Have you ever been tempted to upgrade something you own simply because there is a newer version? Or to change the way that you do something because someone famous is touting a new method?
In programming circles we call this the shiny toy syndrome. It’s when programmers take the latest and greatest methods/software/tools and use them simply because they are new, rather than because they can provide any value.
The sad thing is that most of us do it. You might call it “keeping up with the Joneses”, but it’s essentially the same thing.
Places Shiny Toys Are Found
You’ve probably already thought of a bunch of places where shiny toys are visible, like new cars or bigger houses. But there are other places you may not be aware of them:
- Software. Upgrading to the latest version because it is offered.
- Phones. Getting a new phone that has features you’ve never thought you needed.
- Televisions. Gettting bigger, flatter, more def.
- Diets. Trying the latest and greatest craze guaranteed to make you lose weight without any effort.
- Gadgets. Getting the newest version of the iPad, even though your current is only 2 months old.
- Productivity methods. Switching to a new planner/software/methodology just because it has been billed as giving significant advantages.
The list goes on…
Why You Should Resist
Most of the time we go after the latest and greatest for the unspoken (or spoken) benefits we think we will receive. We may believe that a bigger television will increase our viewing pleasure. We may assume that a software upgrade will expand the useful features. We may plan on the latest productivity system giving us our evenings back.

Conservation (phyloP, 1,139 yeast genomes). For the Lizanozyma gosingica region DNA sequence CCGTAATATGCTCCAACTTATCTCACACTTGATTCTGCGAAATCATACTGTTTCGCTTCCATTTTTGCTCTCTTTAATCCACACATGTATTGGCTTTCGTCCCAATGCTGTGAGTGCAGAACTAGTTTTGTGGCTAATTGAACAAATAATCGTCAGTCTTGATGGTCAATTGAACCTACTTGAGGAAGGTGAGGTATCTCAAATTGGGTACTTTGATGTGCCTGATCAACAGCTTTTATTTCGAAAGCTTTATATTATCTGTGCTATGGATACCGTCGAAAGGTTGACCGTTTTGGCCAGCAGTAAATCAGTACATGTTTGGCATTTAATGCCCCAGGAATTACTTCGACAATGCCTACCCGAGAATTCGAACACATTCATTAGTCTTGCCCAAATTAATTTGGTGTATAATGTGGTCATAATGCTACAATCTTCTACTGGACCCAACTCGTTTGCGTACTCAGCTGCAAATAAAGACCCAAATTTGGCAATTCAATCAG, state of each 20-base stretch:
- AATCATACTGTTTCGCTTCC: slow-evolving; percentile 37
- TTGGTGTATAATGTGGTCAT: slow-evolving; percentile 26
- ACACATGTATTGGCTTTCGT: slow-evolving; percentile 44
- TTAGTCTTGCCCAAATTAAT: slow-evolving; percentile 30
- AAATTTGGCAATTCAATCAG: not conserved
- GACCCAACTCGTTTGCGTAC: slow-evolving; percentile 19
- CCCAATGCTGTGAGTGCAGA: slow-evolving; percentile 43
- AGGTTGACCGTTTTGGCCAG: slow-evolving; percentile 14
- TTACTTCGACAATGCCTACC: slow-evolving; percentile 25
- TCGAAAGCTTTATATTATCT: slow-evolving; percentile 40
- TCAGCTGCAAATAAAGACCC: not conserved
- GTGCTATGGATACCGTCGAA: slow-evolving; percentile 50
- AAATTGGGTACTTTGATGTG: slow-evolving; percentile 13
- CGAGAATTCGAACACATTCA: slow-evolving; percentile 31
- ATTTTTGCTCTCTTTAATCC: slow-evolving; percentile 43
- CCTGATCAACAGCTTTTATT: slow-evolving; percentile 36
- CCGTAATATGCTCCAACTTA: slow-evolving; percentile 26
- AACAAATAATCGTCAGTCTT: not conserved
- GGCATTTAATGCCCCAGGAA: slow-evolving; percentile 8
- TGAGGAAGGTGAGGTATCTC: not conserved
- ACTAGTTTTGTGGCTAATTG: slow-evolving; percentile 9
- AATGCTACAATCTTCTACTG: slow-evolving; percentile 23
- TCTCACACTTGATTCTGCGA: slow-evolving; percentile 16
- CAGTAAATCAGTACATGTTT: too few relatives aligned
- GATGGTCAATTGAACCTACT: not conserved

But the sad truth is all of these beliefs come from within ourselves, based on our thoughts and feelings and hopes. They may not be grounded in reality.
And often, switching to the shiny toy requires quite a bit of effort, and we are left wondering if it was really worth it for the results obtained.
Resisting the Toys
I’m not saying there isn’t a time and place to upgrade. I traded in my car with 80,000 miles on it, after all…. But there should always be a solid reason on why you upgrade, such as the same 11 year old car developing flaky electrical issues.
The trick is to really think about the advantages of what the latest and greatest will get you, and also the cost.
Ensure that the benefits that you are getting are:
- Real, and not based on perceptions
- Proven, with real-world results for people in your lifestyle/situation
- Worth the effort to switch
Once you have looked at the matter from a realistic grounding, you will be able to tell if you should switch or not.
And perhaps you will avoid subjecting yourself to a cabbage diet.
Have you ever been disappointed by a shiny toy? Do you have ways to resist new things? Share below.
Photo by Patrick Hoesly